- that disparages; tending to belittle or bring reproach upon: a disparaging remark.
Origin of disparaging
- to speak of or treat slightingly; depreciate; belittle: Do not disparage good manners.
- to bring reproach or discredit upon; lower the estimation of: Your behavior will disparage the whole family.
Origin of disparage
SynonymsSee more synonyms for disparage on Thesaurus.com
Examples from the Web for disparaging
The name Washington Redskins is disparaging to Native Americans.Amanda Blackhorse Is ‘Confident’ Snyder Will Lose His Redskins Appeal
June 25, 2014
ATOMIC ENERGY In 1938, Fortune magazine was disparaging about the future uses of atomic energy.10 Overdue Historical Retractions
November 15, 2013
And I find it hard to imagine that he would be disparaging of his customers if they happened to be gay.The True Story Behind Dallas Buyers Club: Meet the Real Ron Woodruff
November 3, 2013
Unless the people now disparaging Keynes get their hands on them.Keynes’s Gift to Posterity
May 7, 2013
That will be a speech long on Democratic wish lists and disparaging remarks about Republicans, and very short on olive branches.What to Look for In Tonight's State of the Union
February 12, 2013
But these disparaging utterances were not without a secondary purpose.Erasmus and the Age of Reformation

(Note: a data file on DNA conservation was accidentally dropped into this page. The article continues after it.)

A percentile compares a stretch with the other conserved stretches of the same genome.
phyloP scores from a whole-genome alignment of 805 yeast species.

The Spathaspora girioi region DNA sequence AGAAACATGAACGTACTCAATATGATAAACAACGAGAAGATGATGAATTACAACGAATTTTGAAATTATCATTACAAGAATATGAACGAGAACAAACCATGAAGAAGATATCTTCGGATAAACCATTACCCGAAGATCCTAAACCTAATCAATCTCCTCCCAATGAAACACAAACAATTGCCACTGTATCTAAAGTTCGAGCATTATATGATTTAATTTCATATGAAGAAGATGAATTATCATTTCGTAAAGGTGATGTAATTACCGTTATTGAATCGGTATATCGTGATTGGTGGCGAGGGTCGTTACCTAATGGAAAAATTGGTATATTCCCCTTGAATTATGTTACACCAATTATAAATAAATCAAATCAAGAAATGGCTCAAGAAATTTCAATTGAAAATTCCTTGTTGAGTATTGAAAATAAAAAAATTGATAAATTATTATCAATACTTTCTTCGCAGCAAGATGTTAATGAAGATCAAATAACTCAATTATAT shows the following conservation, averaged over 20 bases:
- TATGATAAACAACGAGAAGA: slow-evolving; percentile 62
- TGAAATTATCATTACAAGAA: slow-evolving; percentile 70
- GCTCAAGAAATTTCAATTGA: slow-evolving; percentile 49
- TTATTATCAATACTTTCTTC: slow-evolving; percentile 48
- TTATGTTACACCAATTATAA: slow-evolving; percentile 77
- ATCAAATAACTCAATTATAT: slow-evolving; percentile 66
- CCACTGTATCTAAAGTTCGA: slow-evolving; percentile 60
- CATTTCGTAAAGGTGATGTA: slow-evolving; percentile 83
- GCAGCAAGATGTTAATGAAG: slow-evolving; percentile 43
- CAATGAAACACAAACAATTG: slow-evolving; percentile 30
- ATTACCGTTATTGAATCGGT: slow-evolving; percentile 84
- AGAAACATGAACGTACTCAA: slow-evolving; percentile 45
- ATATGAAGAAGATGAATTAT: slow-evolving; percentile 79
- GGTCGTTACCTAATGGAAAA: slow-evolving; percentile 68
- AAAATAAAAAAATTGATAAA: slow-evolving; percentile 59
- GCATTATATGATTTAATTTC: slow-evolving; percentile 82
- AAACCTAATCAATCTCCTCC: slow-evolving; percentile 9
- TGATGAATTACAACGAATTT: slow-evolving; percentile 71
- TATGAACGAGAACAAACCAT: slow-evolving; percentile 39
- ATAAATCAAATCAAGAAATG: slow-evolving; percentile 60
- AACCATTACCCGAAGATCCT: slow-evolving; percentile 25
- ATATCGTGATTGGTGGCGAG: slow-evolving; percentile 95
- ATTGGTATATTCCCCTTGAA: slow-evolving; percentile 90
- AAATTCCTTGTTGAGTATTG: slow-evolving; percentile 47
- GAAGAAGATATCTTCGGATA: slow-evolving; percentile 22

Then it often has a diminutive or disparaging signification.The Verbalist
Thomas Embly Osmun, (AKA Alfred Ayres)
Even to hear any one disparaging the appearance of Jess's son is to me a pain.A Window in Thrums
J. M. Barrie
But the disparaging of those we love always alienates us from them to some extent.Madame Bovary
Here there was neither; ugly stories, disparaging remarks, on every hand.Bob, Son of Battle
- to speak contemptuously of; belittle
- to damage the reputation of
Word Origin and History for disparaging
early 14c., "degrade socially," from Old French desparagier (Modern French déparager) "reduce in rank, degrade, devalue, depreciate," originally "to marry unequally," and thus by extension the disgrace or dishonor involved in this, from des- "away" (see dis-) + parage "rank, lineage" (see peer (n.)). Sense of "belittle" first recorded 1530s. Related: Disparaged; disparaging; disparagingly.